Jeff Beck is one of the world’s greatest guitar legends—his peers Eric Clapton and Jimmy Page both are certainly better known and more commercially successful—but he’s undeniably one of the most fascinating, dedicated, enigmatic and influential artisans that ever played guitar.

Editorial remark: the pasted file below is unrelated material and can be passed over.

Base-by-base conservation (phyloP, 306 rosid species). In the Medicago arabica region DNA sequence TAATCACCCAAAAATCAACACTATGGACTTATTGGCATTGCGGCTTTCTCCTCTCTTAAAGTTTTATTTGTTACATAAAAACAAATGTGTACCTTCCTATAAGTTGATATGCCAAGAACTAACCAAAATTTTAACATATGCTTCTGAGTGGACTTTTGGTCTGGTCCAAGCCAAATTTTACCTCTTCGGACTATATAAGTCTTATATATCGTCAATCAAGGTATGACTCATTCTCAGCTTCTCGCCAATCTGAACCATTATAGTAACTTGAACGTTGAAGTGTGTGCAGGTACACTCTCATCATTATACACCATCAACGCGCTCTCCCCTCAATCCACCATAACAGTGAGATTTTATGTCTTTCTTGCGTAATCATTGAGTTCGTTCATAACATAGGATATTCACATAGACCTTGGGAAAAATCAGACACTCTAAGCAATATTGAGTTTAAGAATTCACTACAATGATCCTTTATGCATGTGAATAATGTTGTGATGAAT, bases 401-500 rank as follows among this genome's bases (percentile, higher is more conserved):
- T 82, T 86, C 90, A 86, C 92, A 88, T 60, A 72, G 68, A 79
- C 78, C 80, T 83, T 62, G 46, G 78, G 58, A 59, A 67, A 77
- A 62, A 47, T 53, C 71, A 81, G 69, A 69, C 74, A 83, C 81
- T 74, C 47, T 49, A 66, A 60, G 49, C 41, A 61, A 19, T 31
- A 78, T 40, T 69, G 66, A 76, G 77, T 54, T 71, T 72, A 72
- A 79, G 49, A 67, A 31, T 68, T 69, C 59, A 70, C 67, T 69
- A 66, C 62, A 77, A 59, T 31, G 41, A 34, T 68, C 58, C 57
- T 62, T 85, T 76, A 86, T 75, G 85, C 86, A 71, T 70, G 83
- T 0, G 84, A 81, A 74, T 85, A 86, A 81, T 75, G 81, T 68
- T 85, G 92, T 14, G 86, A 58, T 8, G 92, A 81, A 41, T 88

During his Sixties stint in the Yardbirds Beck helped define the new sounds of hard rock and heavy metal. Then when bands like Led Zeppelin and Black Sabbath rose in popularity during the Seventies, he radically shifted directions, blazing a new path as a jazz-rock fusion pioneer. In the late Eighties and early Nineties when the instrumental shred-rock guitar phenomenon was at its peak, he released the eclectic Jeff Beck’s Guitar Shop, a note-for-note tribute to rockabilly guitarist Cliff Gallup of Gene Vincent and the Blue Caps (Crazy Legs), and an Asian-inspired original score to a television drama about the Vietnam War (Frankie’s House). At the dawn of the new millennium he released three albums that went in a decidedly more electronic direction, although these efforts also dug deep into modern blues and Celtic airs while Beck expanded his unique lyrical, vocal playing style.